Richard B. Robins, Jr. is the owner of Bernie’s Conchs Seafood Market and Ocean Perfect Seafoods, Inc. He also served as chairman of the Mid-Atlantic Fishery Management Council from 2008 through August of 2016, where he led the council through a historic stakeholder-driven visioning and strategic planning process for the management of marine fisheries. Under Rick’s leadership, the Council also completed an amendment to establish a nearly 38,000 square-mile area, named for the late Senator Frank R. Lautenberg, in which deep-sea corals will be protected from the impacts of fishing gear. Robins was also previously an associate member of the Virginia Marine Resources Commission.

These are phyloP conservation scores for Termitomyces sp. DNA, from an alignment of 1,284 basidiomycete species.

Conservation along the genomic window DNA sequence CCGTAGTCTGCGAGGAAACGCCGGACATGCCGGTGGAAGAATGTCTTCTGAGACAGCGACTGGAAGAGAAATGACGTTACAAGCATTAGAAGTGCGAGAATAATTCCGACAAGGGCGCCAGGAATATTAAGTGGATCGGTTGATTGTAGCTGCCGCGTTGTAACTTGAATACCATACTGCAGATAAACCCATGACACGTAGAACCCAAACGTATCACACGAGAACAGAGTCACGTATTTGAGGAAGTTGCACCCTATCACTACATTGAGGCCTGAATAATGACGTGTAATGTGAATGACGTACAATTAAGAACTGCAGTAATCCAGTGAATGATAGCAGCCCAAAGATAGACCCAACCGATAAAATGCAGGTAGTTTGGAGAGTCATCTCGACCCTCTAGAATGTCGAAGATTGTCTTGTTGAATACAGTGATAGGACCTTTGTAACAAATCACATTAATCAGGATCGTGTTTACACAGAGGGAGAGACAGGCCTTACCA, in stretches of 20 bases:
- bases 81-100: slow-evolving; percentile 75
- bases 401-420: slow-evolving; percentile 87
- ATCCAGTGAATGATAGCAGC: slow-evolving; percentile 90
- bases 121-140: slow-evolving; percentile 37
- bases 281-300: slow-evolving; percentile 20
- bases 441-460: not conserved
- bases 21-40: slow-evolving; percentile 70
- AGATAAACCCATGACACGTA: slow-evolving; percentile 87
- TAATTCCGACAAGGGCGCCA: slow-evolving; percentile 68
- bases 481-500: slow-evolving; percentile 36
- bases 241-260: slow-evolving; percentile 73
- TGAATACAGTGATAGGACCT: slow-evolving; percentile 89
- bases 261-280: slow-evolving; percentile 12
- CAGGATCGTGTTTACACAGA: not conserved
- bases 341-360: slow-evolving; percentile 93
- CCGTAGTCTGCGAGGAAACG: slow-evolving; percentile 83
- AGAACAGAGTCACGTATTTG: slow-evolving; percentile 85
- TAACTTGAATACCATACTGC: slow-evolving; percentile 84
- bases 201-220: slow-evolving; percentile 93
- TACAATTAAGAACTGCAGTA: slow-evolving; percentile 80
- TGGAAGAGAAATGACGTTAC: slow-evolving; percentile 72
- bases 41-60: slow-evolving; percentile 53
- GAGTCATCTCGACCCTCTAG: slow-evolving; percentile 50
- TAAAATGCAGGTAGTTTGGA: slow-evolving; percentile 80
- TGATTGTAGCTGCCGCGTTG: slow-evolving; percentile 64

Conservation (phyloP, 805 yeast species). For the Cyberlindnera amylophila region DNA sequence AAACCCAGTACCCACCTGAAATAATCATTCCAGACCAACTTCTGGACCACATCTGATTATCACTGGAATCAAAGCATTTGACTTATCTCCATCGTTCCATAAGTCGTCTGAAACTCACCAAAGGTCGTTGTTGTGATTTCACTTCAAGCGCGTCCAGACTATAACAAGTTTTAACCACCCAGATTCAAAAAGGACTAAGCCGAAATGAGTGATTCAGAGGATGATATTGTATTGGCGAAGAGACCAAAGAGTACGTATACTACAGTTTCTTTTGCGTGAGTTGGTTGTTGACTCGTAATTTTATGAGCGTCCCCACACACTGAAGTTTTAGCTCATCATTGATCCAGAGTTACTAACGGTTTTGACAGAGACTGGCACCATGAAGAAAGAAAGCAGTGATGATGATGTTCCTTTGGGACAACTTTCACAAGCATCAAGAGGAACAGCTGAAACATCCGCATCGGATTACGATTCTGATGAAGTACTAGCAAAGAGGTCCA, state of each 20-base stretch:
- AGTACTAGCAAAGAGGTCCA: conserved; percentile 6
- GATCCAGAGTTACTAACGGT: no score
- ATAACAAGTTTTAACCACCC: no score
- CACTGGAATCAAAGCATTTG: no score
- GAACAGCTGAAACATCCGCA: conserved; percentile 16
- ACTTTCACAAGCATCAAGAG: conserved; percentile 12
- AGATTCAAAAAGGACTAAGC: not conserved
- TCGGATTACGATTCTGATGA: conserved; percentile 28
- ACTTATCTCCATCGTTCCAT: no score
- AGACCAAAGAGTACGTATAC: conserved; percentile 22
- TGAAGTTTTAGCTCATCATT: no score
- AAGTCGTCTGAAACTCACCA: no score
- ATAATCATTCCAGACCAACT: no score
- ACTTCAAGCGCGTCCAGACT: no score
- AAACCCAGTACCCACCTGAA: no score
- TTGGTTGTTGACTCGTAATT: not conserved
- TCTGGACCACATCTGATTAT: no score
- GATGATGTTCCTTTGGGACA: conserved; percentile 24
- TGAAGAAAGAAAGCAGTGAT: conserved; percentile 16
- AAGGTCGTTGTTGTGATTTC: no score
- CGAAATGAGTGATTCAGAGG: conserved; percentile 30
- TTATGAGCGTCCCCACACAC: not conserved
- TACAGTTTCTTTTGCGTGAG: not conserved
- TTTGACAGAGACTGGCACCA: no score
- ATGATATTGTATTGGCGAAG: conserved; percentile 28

To learn more about the award and see past winners, visit the White House website

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Samuel Hill is the former associate editor for National Fisherman. He is a graduate of the University of Southern Maine where he got his start in journalism at the campus’ newspaper, the Free Press. He has also written for the Bangor Daily News, the Outline, Motherboard and other publications about technology and culture.